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Businesses are currently experiencing an unprecedented set of circumstances due to COVID-19. Lockdown and travel restrictions are severely limiting commerce options across the majority of sectors, meaning that supply and demand no longer match up. Many businesses have had to close their doors and – put simply – they won’t be able to fulfil their contractual obligations.

As a result, there’s been an explosion of interest and focus on force majeure over the last two weeks. See the graph below which tracks Google searches over the last 5 years for “force majeure” and note the massive spike beginning in March this year.

force majeure - Explore - Google Trends 2020-04-01 14-01-50This relatively “under-the-radar” clause is suddenly being scrutinised to a level not seen since the financial crisis of 2008.

Below, we break down some contract jargon by exploring what force majeure means, how it’s applied, and how Gatekeeper can help you to assess and manage any potential contract risks in these testing times.

What is force majeure?

Force majeure originates from the French language and directly translates to “superior force”. Often used as a contract clause, it refers to a list of circumstances or situations that may prevent parties from performing their contractual obligations. These circumstances must be unforeseen and beyond the control of the affected party.

Force majeure clauses protect businesses in the event of natural disasters or catastrophic events. These are literally superior forces of nature or, as viewed by some as, acts of God.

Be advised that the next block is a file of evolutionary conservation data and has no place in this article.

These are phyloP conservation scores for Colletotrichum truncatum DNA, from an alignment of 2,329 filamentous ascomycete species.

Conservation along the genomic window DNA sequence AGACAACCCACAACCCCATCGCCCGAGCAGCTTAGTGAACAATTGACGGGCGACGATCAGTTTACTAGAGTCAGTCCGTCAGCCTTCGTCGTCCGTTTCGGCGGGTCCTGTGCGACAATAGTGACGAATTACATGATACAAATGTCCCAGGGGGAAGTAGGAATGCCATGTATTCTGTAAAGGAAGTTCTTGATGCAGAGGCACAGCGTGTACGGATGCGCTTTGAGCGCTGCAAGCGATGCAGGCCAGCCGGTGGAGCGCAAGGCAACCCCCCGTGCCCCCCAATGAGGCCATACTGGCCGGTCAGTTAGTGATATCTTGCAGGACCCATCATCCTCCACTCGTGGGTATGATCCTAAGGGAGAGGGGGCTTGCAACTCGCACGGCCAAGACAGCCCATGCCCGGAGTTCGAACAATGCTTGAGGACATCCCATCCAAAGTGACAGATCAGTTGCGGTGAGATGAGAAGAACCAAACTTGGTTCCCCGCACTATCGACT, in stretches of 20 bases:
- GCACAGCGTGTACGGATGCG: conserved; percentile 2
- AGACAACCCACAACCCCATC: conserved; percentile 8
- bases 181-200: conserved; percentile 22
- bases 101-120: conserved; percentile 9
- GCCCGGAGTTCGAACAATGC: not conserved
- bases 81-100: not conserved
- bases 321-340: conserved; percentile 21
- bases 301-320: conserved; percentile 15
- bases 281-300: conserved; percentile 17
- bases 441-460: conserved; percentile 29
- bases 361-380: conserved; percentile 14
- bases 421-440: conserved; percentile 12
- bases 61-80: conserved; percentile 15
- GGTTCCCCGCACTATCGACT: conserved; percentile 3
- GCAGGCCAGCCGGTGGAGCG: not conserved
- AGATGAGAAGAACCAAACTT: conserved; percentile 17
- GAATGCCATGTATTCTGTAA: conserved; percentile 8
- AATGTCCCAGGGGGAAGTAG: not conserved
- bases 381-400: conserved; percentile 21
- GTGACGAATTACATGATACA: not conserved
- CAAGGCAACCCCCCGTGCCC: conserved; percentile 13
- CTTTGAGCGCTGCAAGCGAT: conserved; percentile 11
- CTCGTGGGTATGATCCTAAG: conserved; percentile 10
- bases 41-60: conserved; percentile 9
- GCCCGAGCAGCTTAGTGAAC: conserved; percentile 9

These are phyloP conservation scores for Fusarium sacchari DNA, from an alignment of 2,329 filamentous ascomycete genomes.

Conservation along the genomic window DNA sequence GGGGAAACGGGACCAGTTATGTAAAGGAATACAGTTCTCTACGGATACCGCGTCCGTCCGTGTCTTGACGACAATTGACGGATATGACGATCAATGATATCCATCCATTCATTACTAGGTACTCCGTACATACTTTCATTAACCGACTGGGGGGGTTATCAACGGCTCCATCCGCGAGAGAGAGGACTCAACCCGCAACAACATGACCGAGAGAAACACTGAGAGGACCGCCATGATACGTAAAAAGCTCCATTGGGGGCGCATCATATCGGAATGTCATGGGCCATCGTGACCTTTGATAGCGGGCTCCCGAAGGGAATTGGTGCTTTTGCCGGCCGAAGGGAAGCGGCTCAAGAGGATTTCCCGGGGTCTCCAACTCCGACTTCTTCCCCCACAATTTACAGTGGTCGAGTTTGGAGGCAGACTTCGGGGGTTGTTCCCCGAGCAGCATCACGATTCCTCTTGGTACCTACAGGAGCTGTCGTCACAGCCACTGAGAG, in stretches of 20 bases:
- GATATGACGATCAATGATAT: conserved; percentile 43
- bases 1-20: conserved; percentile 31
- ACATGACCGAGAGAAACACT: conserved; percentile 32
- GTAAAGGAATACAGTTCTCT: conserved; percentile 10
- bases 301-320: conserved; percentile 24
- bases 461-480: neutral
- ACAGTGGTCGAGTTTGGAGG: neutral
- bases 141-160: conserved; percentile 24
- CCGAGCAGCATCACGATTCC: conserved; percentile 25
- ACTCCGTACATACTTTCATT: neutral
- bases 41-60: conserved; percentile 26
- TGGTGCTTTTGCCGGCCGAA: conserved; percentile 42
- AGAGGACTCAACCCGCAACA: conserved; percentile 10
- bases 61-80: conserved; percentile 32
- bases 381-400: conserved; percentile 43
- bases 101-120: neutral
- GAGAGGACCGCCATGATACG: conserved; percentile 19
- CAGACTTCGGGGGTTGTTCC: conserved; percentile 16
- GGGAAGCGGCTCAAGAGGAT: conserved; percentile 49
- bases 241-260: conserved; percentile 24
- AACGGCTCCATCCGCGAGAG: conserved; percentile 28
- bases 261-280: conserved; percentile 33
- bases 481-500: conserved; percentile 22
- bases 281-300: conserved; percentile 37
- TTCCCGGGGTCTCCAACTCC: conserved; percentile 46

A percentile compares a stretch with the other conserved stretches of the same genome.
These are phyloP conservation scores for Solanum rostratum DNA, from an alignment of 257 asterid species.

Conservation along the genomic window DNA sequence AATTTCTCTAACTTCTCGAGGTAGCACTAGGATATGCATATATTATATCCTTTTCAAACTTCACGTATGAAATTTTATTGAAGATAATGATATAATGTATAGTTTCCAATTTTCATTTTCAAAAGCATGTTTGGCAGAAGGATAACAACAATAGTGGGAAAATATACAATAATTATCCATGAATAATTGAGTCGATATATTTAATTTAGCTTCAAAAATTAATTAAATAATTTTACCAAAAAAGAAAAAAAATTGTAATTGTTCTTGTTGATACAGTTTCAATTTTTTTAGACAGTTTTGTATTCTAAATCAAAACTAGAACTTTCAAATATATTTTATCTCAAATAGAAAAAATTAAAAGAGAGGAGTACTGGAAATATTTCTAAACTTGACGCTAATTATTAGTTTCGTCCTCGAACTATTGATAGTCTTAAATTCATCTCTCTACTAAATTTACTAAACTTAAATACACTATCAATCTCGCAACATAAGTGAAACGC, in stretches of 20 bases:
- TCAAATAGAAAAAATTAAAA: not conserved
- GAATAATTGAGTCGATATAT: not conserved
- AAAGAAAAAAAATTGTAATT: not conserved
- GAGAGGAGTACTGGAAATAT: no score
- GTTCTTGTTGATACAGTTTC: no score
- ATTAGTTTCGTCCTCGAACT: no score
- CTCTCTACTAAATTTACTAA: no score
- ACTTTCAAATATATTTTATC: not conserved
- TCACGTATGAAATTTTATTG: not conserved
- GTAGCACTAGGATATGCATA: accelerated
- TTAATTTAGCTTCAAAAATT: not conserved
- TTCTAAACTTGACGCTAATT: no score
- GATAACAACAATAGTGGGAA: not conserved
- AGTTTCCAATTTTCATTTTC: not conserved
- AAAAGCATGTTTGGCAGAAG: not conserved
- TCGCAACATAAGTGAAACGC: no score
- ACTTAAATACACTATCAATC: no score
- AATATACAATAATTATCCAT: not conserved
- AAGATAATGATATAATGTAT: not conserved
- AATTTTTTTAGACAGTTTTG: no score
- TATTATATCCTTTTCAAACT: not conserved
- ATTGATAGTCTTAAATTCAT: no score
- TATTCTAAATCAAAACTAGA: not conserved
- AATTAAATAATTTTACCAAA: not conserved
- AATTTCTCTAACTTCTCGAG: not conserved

When to engage force majeure

It is not enough that circumstances are beyond the affected party’s control. The affected party must also demonstrate:

  • Its ability to fulfil its obligations has been prevented, delayed or hindered directly by the event
  • It has taken all possible steps to mitigate the event or its consequences

By triggering the force majeure clause, the affected party can remove liability and temporarily, or even permanently, suspend its contractual performance. Instead, parties will only be required to fulfil payment obligations. If the affected party is permanently released, you must ask yourself, what is the risk to your business in the short and long term?

Force majeure events

The wording of this clause is vital, as force majeure can only be invoked against explicitly named events within the contract. Events are most commonly built around catastrophes including wars, earthquakes, fires and floods. In other events, contractual obligations may be prevented by strikes, acts of state or governmental action and even riots.

The question in today’s climate, however, is whether or not force majeure can be engaged in the case of COVID-19. With countries in lockdown and non-essential businesses largely shut down, many suppliers will be unable to fulfil performance requirements and businesses will be feeling the pinch of poor performance.